I use a woodworking clamp to squeeze both the top and bottom bead together. On a particularly tough tire, I'll add a small block of wood along the bottom bead to make sure it's not getting hung up on the rim. The tire irons I use came with a enduro pack from Pit Posse - it's a cordura pack that holds two tire irons and a spare tube and is designed to be attached to a dirt bike or enduro's front fender. I had this on a DR650, but sold the bike several years ago. It came with the two tire irons in it. No name brand, but just thin. Probably the closest ones are the Motion Pro 11 inch Tire Iron (part #08-0006 on Motion Pro's site).
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post #36 of 43 (permalink) Old 03-21-2017, 04:50 PM
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[QUOTE=TheReaper;1503249]Which ones ? http://www.ebay.com/sch/i.html?_nkw=...&ul_noapp=true


These ones: https://www.motionpro.com/product/08-0007 They are curved to give extra clearance around brake disks and allow you to roll over the rim lip with less scratching.

I also use this to break the bead: https://www.motionpro.com/product/08-0439 It works pretty well (use a deadblow mallet), though three levers will serve the same purpose. Less potential for scratching with the plastic wedge though.

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post #37 of 43 (permalink) Old 03-21-2017, 04:53 PM
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I use a woodworking clamp to squeeze both the top and bottom bead together. On a particularly tough tire, I'll add a small block of wood along the bottom bead to make sure it's not getting hung up on the rim.
Yes sir, that's what was giving me problems for so long--I THOUGHT I had the bottom bead down in the rim, but didn't. I've also used the bead popper to help wedge the tire in too.

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post #38 of 43 (permalink) Old 03-24-2017, 01:47 PM
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Tires

Just following these comments on tires for 650. The prices you're talkin about are ridicules.
Go to Motorcycle SuperStore and buy both front and rear in Shinko tires for less than $100 delivered.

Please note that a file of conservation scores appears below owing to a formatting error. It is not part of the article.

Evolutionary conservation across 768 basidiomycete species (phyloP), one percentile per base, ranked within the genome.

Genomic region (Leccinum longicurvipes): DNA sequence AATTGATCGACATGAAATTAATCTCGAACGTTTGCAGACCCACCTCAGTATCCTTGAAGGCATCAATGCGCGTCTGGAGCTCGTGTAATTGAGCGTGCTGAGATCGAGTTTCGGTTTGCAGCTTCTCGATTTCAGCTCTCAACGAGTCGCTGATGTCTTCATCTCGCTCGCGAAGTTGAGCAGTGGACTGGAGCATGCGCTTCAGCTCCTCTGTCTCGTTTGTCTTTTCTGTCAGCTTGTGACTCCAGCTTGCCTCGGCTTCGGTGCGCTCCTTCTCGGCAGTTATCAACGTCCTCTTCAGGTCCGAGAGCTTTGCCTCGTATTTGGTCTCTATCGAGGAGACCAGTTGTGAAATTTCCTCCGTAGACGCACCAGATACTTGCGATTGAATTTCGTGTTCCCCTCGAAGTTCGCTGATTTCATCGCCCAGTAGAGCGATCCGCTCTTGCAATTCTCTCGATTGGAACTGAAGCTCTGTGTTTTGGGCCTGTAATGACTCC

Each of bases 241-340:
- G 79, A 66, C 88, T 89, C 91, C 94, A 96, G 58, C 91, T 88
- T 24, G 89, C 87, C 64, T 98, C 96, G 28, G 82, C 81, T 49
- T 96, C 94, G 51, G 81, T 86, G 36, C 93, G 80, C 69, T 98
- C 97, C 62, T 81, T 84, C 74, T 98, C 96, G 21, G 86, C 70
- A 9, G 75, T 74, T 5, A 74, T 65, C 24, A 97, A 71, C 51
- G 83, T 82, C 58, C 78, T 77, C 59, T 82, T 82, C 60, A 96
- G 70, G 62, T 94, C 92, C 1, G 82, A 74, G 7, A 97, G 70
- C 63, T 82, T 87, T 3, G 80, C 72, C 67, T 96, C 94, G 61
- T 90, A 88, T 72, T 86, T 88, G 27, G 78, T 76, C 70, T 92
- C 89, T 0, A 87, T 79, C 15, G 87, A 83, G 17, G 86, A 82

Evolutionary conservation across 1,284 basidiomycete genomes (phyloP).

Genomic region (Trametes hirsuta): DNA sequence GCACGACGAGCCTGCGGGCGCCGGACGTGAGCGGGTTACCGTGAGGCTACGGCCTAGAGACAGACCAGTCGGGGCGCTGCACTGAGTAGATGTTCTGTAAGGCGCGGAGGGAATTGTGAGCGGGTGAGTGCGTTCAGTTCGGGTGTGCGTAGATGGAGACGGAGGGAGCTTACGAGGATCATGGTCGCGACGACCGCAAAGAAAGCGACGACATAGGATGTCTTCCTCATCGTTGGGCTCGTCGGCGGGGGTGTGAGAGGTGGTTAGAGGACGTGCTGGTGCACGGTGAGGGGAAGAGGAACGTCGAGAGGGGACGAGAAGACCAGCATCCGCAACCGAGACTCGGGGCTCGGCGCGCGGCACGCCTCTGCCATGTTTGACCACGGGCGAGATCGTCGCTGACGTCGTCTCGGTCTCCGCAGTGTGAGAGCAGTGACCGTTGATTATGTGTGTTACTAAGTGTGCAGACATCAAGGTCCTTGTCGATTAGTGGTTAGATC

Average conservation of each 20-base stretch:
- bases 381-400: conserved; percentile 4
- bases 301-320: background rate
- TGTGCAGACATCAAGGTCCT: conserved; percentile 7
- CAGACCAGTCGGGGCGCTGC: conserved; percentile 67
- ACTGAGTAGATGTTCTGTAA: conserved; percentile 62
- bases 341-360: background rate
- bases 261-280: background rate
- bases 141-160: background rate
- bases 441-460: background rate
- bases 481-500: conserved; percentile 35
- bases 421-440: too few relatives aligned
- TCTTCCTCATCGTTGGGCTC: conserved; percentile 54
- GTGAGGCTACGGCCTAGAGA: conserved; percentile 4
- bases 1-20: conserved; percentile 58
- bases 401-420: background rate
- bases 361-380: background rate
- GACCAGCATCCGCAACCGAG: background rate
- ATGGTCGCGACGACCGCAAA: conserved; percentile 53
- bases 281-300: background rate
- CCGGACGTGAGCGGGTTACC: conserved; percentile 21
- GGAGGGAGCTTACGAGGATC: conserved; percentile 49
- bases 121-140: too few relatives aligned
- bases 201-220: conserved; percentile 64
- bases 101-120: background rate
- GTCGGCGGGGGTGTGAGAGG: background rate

I've been running these tires on Sport bikes for years and they are hard to beat for wear and handling.
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post #39 of 43 (permalink) Old 03-30-2017, 10:23 PM Thread Starter
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Well, I finally got some time this afternoon to mount the rear. It was a stiff little son of a gun, but I didn't really have a lot of trouble.

The rear that I took off looked fine. I couldn't see any weather checking at all. But at 11 years old, I wasn't riding on it.

I had planned to do both of them today, but an old friend texted wanting to bring two of his over to mount from his ZRX, and we got to jawboning and lost track of time. I'll probably get the front Sunday. That's the next day I'll get free. I never knew being retired would require so much time.
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post #40 of 43 (permalink) Old 03-30-2017, 10:45 PM
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Well, I finally got some time this afternoon to mount the rear. It was a stiff little son of a gun, but I didn't really have a lot of trouble.

The rear that I took off looked fine. I couldn't see any weather checking at all. But at 11 years old, I wasn't riding on it.

I had planned to do both of them today, but an old friend texted wanting to bring two of his over to mount from his ZRX, and we got to jawboning and lost track of time. I'll probably get the front Sunday. That's the next day I'll get free. I never knew being retired would require so much time.
Besides ReTired meaning tired again, it is a full time job. Watch the moss grow while trying to figure how to grow grass. Watching back episodes of "Fixer Upper". Feeding the squirrels while chasing the crows away. Feeding the Crows while keeping the squirrels out. Keeping track of if its Saturday again today or Saturday tomorrow again.... Its tough.